Journal of Medical Entomology 09/2015; DOI:10.1093/jme/tjv137 · 1.95 Impact Factor
    • "The presence of Anaplasma spp./Ehrlichia spp., Babesia spp., Bartonella spp., Bo. burgdorferi s.l., Cercopithifilaria spp., Hepatozoon spp., L. infantum, and Rickettsia spp. DNA in ticks was tested by PCR, with the primers and PCR conditions described in Table 1, according to previously described protocols (Regnery et al., 1991; Schwartz et al., 1992; Cortes et al., 2004; Diniz et al., 2007; Harrus et al., 2011; Otranto et al., 2011). PCR amplifications were performed in a 25-l final volume reaction containing 2 mM MgCl 2 , 1 unit of Taq DNA polymerase (GoTaq DNA Polymerase ® , Promega, USA), 10 pmol of each primer (15 pmol and 50 pmol in the case of Leishmania spp. "
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    ABSTRACT: Ticks are important vector arthropods of human and animal pathogens. As information about agents of disease circulating in vectors in Portugal is limited, the aim of the present study was to detect bacteria and parasites with veterinary and zoonotic importance in ticks collected from dogs, cats, and field vegetation. A total of 925 ticks, comprising 888 (96.0%) adults, 8 (0.9%) nymphs, and 29 (3.1%) larvae, were collected in 4 geographic areas (districts) of Portugal. Among those, 620 (67.0%) were removed from naturally infested dogs, 42 (4.5%) from cats, and 263 (28.4%) were questing ticks obtained from field vegetation. Rhipicephalus sanguineus was the predominant tick species, and the only one collected from dogs and vegetation, while all Ixodes ricinus specimens (n = 6) were recovered from cats. Rickettsia massiliae and Rickettsia conorii were identified in 35 ticks collected from cats and dogs and in 3 ticks collected from dogs. Among ticks collected from cats or dogs, 4 Rh. sanguineus specimens were detected with Hepatozoon felis, 3 with Anaplasma platys, 2 with Hepatozoon canis, one with Anaplasma phagocytophilum, one with Babesia vogeli, one with Borrelia burgdorferi sensu lato and one with Cercopithifilaria spp. Rickettsia helvetica was detected in one I. ricinus tick collected from a cat. To the best of our knowledge, this was the first time that Cercopithifilaria spp., Ba. vogeli, H. canis, and H. felis have been detected in ticks from Portugal. The wide range of tick-borne pathogens identified, some of zoonotic concern, suggests a risk for the emergence of tick-borne diseases in domestic animals and humans in Portugal. Further studies on these and other tick-borne agents should be performed to better understand their epidemiological and clinical importance, and to support the implementation of effective control measures.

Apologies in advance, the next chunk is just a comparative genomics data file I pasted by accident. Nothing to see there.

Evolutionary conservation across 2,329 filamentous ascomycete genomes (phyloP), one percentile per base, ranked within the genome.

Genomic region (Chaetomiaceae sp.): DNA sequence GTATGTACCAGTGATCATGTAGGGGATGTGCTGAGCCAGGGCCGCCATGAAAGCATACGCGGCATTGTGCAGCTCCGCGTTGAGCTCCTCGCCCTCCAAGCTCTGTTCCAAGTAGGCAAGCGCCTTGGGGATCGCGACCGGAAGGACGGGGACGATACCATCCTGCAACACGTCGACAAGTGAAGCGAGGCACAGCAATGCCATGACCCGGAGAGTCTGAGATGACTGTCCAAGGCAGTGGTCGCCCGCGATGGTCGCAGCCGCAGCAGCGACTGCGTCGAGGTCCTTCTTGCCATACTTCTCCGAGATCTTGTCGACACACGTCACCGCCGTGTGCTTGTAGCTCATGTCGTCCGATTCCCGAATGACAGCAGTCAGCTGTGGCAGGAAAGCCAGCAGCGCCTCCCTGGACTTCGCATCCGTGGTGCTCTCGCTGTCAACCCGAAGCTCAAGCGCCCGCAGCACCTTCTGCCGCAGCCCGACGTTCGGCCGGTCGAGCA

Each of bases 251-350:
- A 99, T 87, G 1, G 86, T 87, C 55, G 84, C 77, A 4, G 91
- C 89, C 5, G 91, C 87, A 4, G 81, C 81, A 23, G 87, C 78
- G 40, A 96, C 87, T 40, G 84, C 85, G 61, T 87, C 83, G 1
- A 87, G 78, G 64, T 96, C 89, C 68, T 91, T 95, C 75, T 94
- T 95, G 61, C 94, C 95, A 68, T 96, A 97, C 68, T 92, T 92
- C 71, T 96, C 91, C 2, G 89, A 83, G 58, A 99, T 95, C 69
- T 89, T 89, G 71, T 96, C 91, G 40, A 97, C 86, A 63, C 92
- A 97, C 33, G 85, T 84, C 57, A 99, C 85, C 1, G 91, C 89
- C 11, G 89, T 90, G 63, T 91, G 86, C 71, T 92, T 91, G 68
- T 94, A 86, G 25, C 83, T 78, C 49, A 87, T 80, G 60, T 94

Ticks and Tick-borne Diseases 06/2014; 5(4). DOI:10.1016/j.ttbdis.2014.01.009 · 2.72 Impact Factor
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    • "during three independent steps: PCR from the original specimen prior to enrichment culture, PCR from the BAPGM liquid medium after enrichment culture, and PCR from subculture agar plate isolates, if obtained, [15] [16]. Briefly, a portion of each original specimen (2 ml of aseptically-obtained ethylenediaminetetraacetic acid (EDTA)-anticoagulated blood or 200 ␮l to 2 ml of a diagnostic fluid specimen diluted proportionally to maintain a 1:5 ratio of specimen to media) was inoculated into liquid medium (BAPGM) and incubated as previously described. "